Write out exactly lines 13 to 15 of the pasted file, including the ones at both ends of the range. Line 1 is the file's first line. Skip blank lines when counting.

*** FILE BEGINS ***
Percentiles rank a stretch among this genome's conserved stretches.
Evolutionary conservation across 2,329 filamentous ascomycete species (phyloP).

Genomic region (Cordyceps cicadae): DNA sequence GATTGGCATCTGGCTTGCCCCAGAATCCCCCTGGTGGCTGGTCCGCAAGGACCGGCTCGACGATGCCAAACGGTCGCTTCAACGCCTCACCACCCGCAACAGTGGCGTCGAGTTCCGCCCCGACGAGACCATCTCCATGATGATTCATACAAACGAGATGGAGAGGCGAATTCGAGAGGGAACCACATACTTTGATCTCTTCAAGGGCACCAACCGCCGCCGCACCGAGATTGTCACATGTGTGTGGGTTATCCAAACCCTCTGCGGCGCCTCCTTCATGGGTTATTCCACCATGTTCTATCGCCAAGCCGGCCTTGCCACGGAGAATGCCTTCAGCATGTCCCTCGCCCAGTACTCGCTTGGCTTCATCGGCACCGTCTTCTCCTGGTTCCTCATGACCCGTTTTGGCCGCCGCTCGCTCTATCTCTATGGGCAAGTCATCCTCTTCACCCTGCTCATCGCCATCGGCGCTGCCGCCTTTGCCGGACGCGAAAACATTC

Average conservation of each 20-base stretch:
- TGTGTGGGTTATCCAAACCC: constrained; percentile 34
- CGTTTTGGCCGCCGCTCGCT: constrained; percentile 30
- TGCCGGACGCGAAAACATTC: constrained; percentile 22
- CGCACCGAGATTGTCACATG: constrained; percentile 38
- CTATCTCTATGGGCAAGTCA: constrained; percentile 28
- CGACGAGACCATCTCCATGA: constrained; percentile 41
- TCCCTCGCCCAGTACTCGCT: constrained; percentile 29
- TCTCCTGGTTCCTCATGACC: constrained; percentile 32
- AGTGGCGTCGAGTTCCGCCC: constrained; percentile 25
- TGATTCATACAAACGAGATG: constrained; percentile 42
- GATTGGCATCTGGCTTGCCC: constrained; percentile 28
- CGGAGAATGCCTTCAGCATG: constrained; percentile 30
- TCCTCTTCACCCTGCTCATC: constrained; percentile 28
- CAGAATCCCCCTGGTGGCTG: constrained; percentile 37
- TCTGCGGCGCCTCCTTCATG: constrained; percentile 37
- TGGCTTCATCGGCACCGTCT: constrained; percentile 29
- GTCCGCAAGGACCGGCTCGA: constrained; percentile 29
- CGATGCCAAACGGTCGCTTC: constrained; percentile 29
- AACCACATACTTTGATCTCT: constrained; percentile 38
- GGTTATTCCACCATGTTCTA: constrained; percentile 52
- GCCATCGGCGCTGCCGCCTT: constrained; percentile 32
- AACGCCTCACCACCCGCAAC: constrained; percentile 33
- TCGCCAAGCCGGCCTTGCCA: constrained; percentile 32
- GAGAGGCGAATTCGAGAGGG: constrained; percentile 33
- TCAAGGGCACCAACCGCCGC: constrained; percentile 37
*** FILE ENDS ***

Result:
- AGTGGCGTCGAGTTCCGCCC: constrained; percentile 25
- TGATTCATACAAACGAGATG: constrained; percentile 42
- GATTGGCATCTGGCTTGCCC: constrained; percentile 28